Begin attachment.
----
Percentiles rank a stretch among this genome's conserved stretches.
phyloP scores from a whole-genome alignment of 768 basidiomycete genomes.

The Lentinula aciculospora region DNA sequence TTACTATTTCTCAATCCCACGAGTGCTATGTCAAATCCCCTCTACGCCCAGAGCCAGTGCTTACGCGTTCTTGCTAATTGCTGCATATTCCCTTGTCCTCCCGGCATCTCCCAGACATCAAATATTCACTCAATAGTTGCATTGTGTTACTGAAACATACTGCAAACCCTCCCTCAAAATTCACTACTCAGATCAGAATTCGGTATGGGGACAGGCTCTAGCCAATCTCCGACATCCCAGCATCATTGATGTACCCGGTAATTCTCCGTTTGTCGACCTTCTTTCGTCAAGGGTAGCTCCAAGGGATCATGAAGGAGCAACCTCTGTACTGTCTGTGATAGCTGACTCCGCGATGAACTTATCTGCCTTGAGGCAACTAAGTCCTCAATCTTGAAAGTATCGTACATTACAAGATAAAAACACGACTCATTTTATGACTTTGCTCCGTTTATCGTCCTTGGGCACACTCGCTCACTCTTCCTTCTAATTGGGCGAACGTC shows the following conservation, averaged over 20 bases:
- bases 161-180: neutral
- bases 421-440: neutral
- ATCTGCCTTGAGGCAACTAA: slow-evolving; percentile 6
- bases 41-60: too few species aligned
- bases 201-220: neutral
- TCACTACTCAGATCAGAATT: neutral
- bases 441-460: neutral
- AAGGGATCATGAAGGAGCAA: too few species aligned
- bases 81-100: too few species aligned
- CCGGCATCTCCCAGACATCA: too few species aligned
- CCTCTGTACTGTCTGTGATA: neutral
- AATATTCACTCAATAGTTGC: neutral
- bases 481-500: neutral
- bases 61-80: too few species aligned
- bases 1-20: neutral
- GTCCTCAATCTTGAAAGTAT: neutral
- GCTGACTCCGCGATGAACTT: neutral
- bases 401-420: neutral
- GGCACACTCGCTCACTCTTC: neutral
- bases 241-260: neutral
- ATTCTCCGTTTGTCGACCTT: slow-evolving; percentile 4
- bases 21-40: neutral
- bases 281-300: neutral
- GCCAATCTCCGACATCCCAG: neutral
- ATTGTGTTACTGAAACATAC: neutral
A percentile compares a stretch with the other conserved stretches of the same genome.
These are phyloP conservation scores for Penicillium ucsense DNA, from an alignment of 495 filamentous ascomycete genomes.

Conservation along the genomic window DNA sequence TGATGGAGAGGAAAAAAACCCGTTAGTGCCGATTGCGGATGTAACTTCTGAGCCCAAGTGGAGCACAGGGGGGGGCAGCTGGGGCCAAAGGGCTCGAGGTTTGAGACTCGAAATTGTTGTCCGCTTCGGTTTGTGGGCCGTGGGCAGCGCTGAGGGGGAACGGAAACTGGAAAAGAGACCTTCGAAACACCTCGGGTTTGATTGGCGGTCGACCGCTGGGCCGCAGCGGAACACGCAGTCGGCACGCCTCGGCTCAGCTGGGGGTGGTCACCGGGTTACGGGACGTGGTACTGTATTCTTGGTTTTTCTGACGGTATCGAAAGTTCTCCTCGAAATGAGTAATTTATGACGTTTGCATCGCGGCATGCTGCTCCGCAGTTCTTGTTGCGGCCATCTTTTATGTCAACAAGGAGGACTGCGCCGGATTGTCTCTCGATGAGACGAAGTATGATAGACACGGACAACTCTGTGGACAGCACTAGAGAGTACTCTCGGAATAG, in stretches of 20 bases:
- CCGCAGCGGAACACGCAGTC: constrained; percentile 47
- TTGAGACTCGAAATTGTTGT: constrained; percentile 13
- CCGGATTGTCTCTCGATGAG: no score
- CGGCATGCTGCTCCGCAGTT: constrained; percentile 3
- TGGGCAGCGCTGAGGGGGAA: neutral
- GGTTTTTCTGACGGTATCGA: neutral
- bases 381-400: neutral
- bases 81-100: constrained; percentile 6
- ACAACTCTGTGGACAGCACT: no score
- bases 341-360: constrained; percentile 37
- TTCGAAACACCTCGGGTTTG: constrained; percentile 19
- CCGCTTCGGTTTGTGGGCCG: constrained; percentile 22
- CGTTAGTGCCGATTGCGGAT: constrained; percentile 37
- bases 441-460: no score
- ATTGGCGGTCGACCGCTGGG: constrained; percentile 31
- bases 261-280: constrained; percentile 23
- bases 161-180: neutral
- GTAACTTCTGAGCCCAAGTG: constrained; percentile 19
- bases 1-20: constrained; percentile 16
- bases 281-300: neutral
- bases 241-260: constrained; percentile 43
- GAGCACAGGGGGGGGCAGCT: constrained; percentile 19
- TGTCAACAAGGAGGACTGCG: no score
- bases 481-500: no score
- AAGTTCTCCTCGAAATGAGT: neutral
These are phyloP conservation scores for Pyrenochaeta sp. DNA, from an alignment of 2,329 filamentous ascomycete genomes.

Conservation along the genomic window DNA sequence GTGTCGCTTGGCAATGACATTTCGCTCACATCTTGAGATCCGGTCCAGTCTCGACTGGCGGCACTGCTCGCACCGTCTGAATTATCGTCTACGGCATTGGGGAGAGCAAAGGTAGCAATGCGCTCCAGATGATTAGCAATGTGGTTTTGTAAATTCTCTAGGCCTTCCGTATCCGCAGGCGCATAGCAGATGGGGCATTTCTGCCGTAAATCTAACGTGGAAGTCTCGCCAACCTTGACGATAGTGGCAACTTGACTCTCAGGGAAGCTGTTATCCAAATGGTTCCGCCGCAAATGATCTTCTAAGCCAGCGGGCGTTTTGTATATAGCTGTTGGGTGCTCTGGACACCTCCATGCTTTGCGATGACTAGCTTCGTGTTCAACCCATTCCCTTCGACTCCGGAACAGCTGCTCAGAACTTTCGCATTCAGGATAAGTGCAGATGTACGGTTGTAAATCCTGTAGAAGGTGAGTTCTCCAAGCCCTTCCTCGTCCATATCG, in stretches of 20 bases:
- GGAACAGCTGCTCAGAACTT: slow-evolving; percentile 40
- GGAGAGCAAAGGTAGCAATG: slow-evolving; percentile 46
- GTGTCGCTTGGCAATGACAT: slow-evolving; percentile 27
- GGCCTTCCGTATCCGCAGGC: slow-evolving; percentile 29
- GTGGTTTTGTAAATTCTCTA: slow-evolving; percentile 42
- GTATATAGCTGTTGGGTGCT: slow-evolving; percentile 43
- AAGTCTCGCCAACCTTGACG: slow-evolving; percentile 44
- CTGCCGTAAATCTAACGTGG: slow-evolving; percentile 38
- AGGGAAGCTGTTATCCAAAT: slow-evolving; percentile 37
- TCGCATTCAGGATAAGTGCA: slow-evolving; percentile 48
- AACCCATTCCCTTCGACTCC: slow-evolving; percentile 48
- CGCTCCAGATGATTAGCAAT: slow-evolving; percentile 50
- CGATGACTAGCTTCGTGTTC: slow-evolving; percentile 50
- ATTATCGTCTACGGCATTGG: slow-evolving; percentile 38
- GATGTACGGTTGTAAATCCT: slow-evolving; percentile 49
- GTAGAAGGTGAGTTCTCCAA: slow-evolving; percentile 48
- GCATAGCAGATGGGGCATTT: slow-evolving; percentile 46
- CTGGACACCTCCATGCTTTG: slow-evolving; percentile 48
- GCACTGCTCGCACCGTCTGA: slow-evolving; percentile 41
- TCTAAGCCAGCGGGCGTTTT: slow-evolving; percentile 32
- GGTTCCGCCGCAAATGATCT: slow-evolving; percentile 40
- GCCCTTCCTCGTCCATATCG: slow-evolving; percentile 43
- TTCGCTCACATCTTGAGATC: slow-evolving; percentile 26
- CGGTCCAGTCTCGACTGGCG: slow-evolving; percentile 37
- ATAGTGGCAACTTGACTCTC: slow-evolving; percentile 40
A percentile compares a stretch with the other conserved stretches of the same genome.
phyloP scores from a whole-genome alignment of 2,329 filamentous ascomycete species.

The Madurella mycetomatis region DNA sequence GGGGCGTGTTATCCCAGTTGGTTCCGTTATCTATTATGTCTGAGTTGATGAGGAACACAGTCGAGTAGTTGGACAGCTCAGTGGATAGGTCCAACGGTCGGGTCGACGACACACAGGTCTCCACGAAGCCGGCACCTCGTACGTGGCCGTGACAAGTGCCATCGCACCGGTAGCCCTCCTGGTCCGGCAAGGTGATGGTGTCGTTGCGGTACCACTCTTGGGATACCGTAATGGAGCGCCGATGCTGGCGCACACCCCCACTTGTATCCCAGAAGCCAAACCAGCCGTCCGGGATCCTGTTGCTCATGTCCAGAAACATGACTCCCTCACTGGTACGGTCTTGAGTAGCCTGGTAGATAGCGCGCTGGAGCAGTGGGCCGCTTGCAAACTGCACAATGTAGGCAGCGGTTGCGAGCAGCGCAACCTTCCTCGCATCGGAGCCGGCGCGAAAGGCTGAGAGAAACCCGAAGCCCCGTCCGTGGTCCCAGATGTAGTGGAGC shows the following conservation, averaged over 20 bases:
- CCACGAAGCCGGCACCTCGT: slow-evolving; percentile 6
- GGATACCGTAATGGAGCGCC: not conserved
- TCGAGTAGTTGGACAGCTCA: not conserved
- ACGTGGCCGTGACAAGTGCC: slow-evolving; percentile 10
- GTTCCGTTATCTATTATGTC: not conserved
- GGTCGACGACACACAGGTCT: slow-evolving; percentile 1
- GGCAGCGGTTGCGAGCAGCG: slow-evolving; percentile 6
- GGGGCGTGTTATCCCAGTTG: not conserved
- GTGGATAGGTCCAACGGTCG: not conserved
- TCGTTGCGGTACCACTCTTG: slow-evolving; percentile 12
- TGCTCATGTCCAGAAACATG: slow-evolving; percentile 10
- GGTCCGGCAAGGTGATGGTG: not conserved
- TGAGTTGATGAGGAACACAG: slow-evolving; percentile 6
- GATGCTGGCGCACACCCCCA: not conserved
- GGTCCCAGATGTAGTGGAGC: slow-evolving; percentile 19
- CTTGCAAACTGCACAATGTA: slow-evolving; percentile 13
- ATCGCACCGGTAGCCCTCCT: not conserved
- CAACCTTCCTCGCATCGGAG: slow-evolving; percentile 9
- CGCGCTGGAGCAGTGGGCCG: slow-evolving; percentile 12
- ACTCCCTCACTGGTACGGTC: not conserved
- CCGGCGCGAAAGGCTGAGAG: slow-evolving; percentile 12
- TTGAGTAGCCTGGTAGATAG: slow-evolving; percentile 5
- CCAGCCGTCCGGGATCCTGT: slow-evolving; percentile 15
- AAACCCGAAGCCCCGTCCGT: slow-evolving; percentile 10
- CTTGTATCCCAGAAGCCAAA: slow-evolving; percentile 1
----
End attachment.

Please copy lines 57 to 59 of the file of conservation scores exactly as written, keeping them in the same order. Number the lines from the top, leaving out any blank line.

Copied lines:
These are phyloP conservation scores for Pyrenochaeta sp. DNA, from an alignment of 2,329 filamentous ascomycete genomes.

Conservation along the genomic window DNA sequence GTGTCGCTTGGCAATGACATTTCGCTCACATCTTGAGATCCGGTCCAGTCTCGACTGGCGGCACTGCTCGCACCGTCTGAATTATCGTCTACGGCATTGGGGAGAGCAAAGGTAGCAATGCGCTCCAGATGATTAGCAATGTGGTTTTGTAAATTCTCTAGGCCTTCCGTATCCGCAGGCGCATAGCAGATGGGGCATTTCTGCCGTAAATCTAACGTGGAAGTCTCGCCAACCTTGACGATAGTGGCAACTTGACTCTCAGGGAAGCTGTTATCCAAATGGTTCCGCCGCAAATGATCTTCTAAGCCAGCGGGCGTTTTGTATATAGCTGTTGGGTGCTCTGGACACCTCCATGCTTTGCGATGACTAGCTTCGTGTTCAACCCATTCCCTTCGACTCCGGAACAGCTGCTCAGAACTTTCGCATTCAGGATAAGTGCAGATGTACGGTTGTAAATCCTGTAGAAGGTGAGTTCTCCAAGCCCTTCCTCGTCCATATCG, in stretches of 20 bases:
- GGAACAGCTGCTCAGAACTT: slow-evolving; percentile 40